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Leasehold Property: What You Should Know

Published on May 28, 2015 by Ryan Taylor in News, Property Investment

Many people who purchase a property in the UK end up buying a leasehold property, which is basically where you have the right to use the property for a certain number of years, which is specified by the amount of time that is left on the lease.

The land and property is actually owned by the freeholder or landlord, which means that once the lease is up the property and land reverts back to the landlord unless you are able to get an extension on it. Obviously, the longer the lease the better and most are long terms ranging from 90 to 120 years with some being as long as 999 years.

 

If you are considering buying a leasehold property, it is important to familiarise yourself with what is involved, as otherwise you could end up facing a variety of issues in the future. When you buy a leasehold property, you will have a contract with the freeholder and this should outline all of the legal rights and responsibilities of both you as the leaseholder and the landlord as the freeholder.

What you need to know about leasehold property?

There are a number of important things to bear in mind when it comes to the purchase of leasehold property. One of the key things that you have to think about is the amount of time that is left on the lease. As the remaining lease period declines, you may start to experience more problems such as a significant drop in the value of the property, increased difficulties in selling the property if you decide to do so, and the fact that many lenders will not offer mortgages on leasehold properties with shorter leases. This is why it is vital that before you purchase a leasehold home you are fully aware of the time left on the lease.

Bear in mind when purchasing leasehold property:

  • As a leaseholder, you will generally have to pay a variety of fees such as ground rent to the landlord or freeholder, annual service charges, maintenance fees and a portion towards the buildings insurance.
  • If you want to carry out any major works on the property, you will need to get permission to do so.
  • There may be additional restrictions places upon the property when you are in a leasehold home, such as being forbidden to rent your home out or in some cases not being allowed to have pets.
  • When it comes to areas such as the exterior of the building or common areas, the freeholder will normally be responsible. However, in some cases you may have opted for the right to manage as part of your lease agreement, and this then makes maintenance and upkeep of these areas your responsibility as the leaseholder.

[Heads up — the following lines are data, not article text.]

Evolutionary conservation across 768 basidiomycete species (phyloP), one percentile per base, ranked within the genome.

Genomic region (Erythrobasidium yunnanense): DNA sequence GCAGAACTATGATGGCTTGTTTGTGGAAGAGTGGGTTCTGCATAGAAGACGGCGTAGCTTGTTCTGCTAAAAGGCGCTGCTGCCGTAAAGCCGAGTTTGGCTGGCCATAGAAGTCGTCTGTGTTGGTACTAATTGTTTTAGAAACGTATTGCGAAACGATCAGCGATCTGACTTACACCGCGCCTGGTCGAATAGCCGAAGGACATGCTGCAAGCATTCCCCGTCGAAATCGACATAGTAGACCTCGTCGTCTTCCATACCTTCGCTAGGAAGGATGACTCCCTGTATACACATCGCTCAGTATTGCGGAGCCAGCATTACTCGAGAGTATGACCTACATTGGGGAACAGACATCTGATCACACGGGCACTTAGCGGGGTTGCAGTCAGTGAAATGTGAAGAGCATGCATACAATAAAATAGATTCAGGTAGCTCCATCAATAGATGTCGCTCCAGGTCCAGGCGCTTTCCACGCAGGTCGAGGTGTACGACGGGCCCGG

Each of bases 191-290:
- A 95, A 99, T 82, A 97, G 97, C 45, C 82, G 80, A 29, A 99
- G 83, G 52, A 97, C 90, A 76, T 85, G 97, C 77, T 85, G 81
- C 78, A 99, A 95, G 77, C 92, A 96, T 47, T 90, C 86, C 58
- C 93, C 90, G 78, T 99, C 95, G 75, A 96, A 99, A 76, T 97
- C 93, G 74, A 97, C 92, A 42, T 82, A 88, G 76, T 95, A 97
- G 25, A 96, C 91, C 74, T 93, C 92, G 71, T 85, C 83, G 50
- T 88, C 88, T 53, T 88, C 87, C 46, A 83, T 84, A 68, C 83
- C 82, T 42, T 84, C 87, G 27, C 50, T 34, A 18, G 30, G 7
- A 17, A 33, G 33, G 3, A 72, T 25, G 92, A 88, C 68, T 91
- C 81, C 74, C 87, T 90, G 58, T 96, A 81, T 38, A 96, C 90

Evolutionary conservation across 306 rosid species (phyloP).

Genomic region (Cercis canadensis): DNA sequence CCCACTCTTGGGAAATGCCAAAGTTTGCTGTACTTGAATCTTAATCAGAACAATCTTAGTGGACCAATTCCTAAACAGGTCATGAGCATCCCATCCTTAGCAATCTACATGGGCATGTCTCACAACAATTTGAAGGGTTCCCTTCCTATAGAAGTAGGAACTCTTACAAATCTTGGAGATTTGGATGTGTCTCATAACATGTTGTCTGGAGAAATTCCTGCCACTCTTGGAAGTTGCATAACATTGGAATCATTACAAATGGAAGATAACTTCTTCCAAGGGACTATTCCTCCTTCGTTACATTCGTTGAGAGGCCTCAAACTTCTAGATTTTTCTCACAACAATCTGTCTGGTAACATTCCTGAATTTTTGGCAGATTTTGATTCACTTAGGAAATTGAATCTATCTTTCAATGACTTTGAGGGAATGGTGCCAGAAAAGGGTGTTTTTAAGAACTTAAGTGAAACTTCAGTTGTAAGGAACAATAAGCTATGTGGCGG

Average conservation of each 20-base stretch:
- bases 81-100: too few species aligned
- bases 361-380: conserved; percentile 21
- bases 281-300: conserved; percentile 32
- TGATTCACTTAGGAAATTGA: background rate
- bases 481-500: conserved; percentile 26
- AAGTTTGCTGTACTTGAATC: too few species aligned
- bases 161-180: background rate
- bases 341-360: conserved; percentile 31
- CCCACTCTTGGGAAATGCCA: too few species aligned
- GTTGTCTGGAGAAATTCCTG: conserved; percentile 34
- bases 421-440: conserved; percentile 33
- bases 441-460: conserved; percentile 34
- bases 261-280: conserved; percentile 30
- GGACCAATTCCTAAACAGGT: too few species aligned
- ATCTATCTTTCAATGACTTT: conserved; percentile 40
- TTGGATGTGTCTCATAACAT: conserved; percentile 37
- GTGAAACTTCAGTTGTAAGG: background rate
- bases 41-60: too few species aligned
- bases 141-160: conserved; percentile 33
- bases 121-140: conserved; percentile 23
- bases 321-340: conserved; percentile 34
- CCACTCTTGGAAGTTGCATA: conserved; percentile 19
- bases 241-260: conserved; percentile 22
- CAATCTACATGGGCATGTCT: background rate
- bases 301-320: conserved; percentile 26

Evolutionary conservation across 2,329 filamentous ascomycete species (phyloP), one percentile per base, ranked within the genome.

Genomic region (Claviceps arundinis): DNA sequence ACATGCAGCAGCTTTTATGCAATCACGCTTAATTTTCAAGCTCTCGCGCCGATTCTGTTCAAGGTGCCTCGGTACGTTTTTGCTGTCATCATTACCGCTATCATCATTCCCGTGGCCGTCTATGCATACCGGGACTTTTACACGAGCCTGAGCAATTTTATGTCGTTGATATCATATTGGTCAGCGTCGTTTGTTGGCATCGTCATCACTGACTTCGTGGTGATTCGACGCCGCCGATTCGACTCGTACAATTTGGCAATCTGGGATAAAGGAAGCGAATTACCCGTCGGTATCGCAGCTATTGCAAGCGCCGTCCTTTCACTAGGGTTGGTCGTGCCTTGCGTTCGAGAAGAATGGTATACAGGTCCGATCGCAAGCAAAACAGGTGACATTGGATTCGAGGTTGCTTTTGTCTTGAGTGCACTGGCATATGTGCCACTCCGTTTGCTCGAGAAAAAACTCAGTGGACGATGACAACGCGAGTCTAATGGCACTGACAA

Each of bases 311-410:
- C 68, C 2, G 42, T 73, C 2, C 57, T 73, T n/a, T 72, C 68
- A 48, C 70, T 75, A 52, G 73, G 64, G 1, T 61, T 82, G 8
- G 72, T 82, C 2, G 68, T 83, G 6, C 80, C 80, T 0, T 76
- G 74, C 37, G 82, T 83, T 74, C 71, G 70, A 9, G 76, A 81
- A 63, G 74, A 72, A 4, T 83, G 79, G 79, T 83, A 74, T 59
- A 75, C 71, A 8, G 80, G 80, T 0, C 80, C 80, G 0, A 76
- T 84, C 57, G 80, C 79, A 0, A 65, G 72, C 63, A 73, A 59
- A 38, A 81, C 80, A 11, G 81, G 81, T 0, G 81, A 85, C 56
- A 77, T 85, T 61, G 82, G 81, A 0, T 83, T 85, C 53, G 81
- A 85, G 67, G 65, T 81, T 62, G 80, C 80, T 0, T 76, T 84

As a result of various government initiatives, many leaseholders with shorter leasehold agreements do have the right to extend once the original lease expires. However, it is worth knowing that this can be a costly process.

There are ways around this however. For example, a colleague of mine, Matthew, decided he wanted to purchase a flat that only had a lease of around 70 years remaining on it. He insisted that the freeholder extend the lease on the property prior to purchase, which meant that he saved himself the hassle and money of having to do this himself. However, this can also work the other way – for example, you may find that if you want to sell your leasehold property and the remaining lease is relatively short any potential buyers will want you to sort out getting the lease extended before they will put an offer in for the property.

Another thing that you should remember is that you may be given the right to purchase the freehold on your property, a process known as enfranchisement. This can be really beneficial for you as a leaseholder, as you gain total control of your property and the land that it is on. However, it can also be a costly process. One way in which people manage to cut costs when it comes to buying the freehold is getting together with neighbours who are also on leasehold contracts with the same freeholder and clubbing together to purchase the freehold.

Getting advice on lease contracts

When it comes to lease agreements, it is vital that you are fully aware of what is involved so that you can save yourself a lot of problems and headaches in years to come. This is why you need to ensure you get proper lease advice from experts in the field, as this will help to ensure you know exactly what you are getting into. A specialist conveyancing solicitor can go through all of the legalities of your leasehold contract so that you have a full and clear understanding of both your rights and responsibilities and those of the freeholder.

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About the author
Ryan TaylorRyan has worked in many areas of property over his eight years in the business. From Lettings to Property Management to New Home Sales to Investment, his knowledge and passion are second to none. He is currently based in Nottingham.

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